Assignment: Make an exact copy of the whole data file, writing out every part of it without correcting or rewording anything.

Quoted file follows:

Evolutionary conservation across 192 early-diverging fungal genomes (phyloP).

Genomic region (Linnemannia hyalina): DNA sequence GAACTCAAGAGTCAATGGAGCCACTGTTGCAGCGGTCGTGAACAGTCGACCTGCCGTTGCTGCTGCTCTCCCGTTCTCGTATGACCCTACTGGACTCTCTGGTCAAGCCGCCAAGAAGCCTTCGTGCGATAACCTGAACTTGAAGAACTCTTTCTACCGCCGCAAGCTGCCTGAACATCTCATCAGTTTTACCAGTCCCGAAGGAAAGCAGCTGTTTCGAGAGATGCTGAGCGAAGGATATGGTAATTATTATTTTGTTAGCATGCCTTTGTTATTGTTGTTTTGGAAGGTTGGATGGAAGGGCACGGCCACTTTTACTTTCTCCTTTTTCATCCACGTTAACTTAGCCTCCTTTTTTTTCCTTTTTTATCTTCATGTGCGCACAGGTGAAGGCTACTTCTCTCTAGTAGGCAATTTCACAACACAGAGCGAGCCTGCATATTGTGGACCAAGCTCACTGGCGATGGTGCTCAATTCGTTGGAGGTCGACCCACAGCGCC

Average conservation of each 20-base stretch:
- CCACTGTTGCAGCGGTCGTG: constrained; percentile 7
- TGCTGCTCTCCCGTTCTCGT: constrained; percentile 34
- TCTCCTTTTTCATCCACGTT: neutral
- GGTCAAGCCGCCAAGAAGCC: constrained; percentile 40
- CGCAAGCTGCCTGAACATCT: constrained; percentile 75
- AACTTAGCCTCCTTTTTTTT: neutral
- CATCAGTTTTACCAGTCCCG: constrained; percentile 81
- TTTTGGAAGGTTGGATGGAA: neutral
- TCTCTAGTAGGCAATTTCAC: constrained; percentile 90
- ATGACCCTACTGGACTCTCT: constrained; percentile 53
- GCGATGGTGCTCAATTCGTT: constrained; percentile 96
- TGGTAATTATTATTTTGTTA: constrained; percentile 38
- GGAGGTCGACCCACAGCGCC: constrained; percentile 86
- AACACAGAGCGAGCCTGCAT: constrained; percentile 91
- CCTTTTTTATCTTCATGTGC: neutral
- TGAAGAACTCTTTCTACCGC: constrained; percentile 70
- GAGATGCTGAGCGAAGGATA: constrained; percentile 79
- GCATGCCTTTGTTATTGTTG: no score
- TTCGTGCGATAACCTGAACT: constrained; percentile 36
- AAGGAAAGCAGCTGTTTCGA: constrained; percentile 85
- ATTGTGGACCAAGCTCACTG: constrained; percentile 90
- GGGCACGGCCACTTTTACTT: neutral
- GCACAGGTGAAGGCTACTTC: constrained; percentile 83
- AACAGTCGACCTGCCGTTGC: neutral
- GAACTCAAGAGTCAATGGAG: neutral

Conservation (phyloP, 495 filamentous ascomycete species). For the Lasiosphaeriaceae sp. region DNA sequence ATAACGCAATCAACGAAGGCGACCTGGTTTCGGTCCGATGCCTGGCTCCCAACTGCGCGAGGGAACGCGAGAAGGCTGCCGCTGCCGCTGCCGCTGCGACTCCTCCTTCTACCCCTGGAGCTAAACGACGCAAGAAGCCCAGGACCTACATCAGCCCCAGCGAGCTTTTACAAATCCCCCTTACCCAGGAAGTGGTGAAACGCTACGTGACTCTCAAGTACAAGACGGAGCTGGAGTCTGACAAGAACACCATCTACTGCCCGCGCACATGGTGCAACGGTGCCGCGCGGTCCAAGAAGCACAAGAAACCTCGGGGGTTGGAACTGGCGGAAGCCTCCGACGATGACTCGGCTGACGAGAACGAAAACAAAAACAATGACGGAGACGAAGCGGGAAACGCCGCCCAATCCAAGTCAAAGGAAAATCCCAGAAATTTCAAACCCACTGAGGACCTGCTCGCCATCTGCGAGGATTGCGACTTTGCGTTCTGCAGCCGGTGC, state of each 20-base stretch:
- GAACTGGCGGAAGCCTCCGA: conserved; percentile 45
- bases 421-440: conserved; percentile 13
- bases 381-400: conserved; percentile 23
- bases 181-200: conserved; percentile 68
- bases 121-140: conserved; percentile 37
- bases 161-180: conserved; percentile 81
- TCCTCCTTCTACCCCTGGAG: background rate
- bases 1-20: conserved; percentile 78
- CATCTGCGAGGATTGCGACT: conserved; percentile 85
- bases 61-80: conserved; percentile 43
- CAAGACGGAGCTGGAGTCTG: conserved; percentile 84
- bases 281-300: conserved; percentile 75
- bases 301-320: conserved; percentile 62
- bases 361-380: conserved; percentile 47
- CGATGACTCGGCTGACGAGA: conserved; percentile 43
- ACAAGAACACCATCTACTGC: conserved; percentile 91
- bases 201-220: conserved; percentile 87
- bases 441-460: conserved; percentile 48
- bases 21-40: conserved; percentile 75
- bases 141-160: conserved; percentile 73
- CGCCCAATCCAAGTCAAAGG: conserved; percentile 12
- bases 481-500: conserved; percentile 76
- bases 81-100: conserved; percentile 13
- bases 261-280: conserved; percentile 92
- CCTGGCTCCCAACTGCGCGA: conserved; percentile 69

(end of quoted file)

Evolutionary conservation across 192 early-diverging fungal genomes (phyloP).

Genomic region (Linnemannia hyalina): DNA sequence GAACTCAAGAGTCAATGGAGCCACTGTTGCAGCGGTCGTGAACAGTCGACCTGCCGTTGCTGCTGCTCTCCCGTTCTCGTATGACCCTACTGGACTCTCTGGTCAAGCCGCCAAGAAGCCTTCGTGCGATAACCTGAACTTGAAGAACTCTTTCTACCGCCGCAAGCTGCCTGAACATCTCATCAGTTTTACCAGTCCCGAAGGAAAGCAGCTGTTTCGAGAGATGCTGAGCGAAGGATATGGTAATTATTATTTTGTTAGCATGCCTTTGTTATTGTTGTTTTGGAAGGTTGGATGGAAGGGCACGGCCACTTTTACTTTCTCCTTTTTCATCCACGTTAACTTAGCCTCCTTTTTTTTCCTTTTTTATCTTCATGTGCGCACAGGTGAAGGCTACTTCTCTCTAGTAGGCAATTTCACAACACAGAGCGAGCCTGCATATTGTGGACCAAGCTCACTGGCGATGGTGCTCAATTCGTTGGAGGTCGACCCACAGCGCC

Average conservation of each 20-base stretch:
- CCACTGTTGCAGCGGTCGTG: constrained; percentile 7
- TGCTGCTCTCCCGTTCTCGT: constrained; percentile 34
- TCTCCTTTTTCATCCACGTT: neutral
- GGTCAAGCCGCCAAGAAGCC: constrained; percentile 40
- CGCAAGCTGCCTGAACATCT: constrained; percentile 75
- AACTTAGCCTCCTTTTTTTT: neutral
- CATCAGTTTTACCAGTCCCG: constrained; percentile 81
- TTTTGGAAGGTTGGATGGAA: neutral
- TCTCTAGTAGGCAATTTCAC: constrained; percentile 90
- ATGACCCTACTGGACTCTCT: constrained; percentile 53
- GCGATGGTGCTCAATTCGTT: constrained; percentile 96
- TGGTAATTATTATTTTGTTA: constrained; percentile 38
- GGAGGTCGACCCACAGCGCC: constrained; percentile 86
- AACACAGAGCGAGCCTGCAT: constrained; percentile 91
- CCTTTTTTATCTTCATGTGC: neutral
- TGAAGAACTCTTTCTACCGC: constrained; percentile 70
- GAGATGCTGAGCGAAGGATA: constrained; percentile 79
- GCATGCCTTTGTTATTGTTG: no score
- TTCGTGCGATAACCTGAACT: constrained; percentile 36
- AAGGAAAGCAGCTGTTTCGA: constrained; percentile 85
- ATTGTGGACCAAGCTCACTG: constrained; percentile 90
- GGGCACGGCCACTTTTACTT: neutral
- GCACAGGTGAAGGCTACTTC: constrained; percentile 83
- AACAGTCGACCTGCCGTTGC: neutral
- GAACTCAAGAGTCAATGGAG: neutral

Conservation (phyloP, 495 filamentous ascomycete species). For the Lasiosphaeriaceae sp. region DNA sequence ATAACGCAATCAACGAAGGCGACCTGGTTTCGGTCCGATGCCTGGCTCCCAACTGCGCGAGGGAACGCGAGAAGGCTGCCGCTGCCGCTGCCGCTGCGACTCCTCCTTCTACCCCTGGAGCTAAACGACGCAAGAAGCCCAGGACCTACATCAGCCCCAGCGAGCTTTTACAAATCCCCCTTACCCAGGAAGTGGTGAAACGCTACGTGACTCTCAAGTACAAGACGGAGCTGGAGTCTGACAAGAACACCATCTACTGCCCGCGCACATGGTGCAACGGTGCCGCGCGGTCCAAGAAGCACAAGAAACCTCGGGGGTTGGAACTGGCGGAAGCCTCCGACGATGACTCGGCTGACGAGAACGAAAACAAAAACAATGACGGAGACGAAGCGGGAAACGCCGCCCAATCCAAGTCAAAGGAAAATCCCAGAAATTTCAAACCCACTGAGGACCTGCTCGCCATCTGCGAGGATTGCGACTTTGCGTTCTGCAGCCGGTGC, state of each 20-base stretch:
- GAACTGGCGGAAGCCTCCGA: conserved; percentile 45
- bases 421-440: conserved; percentile 13
- bases 381-400: conserved; percentile 23
- bases 181-200: conserved; percentile 68
- bases 121-140: conserved; percentile 37
- bases 161-180: conserved; percentile 81
- TCCTCCTTCTACCCCTGGAG: background rate
- bases 1-20: conserved; percentile 78
- CATCTGCGAGGATTGCGACT: conserved; percentile 85
- bases 61-80: conserved; percentile 43
- CAAGACGGAGCTGGAGTCTG: conserved; percentile 84
- bases 281-300: conserved; percentile 75
- bases 301-320: conserved; percentile 62
- bases 361-380: conserved; percentile 47
- CGATGACTCGGCTGACGAGA: conserved; percentile 43
- ACAAGAACACCATCTACTGC: conserved; percentile 91
- bases 201-220: conserved; percentile 87
- bases 441-460: conserved; percentile 48
- bases 21-40: conserved; percentile 75
- bases 141-160: conserved; percentile 73
- CGCCCAATCCAAGTCAAAGG: conserved; percentile 12
- bases 481-500: conserved; percentile 76
- bases 81-100: conserved; percentile 13
- bases 261-280: conserved; percentile 92
- CCTGGCTCCCAACTGCGCGA: conserved; percentile 69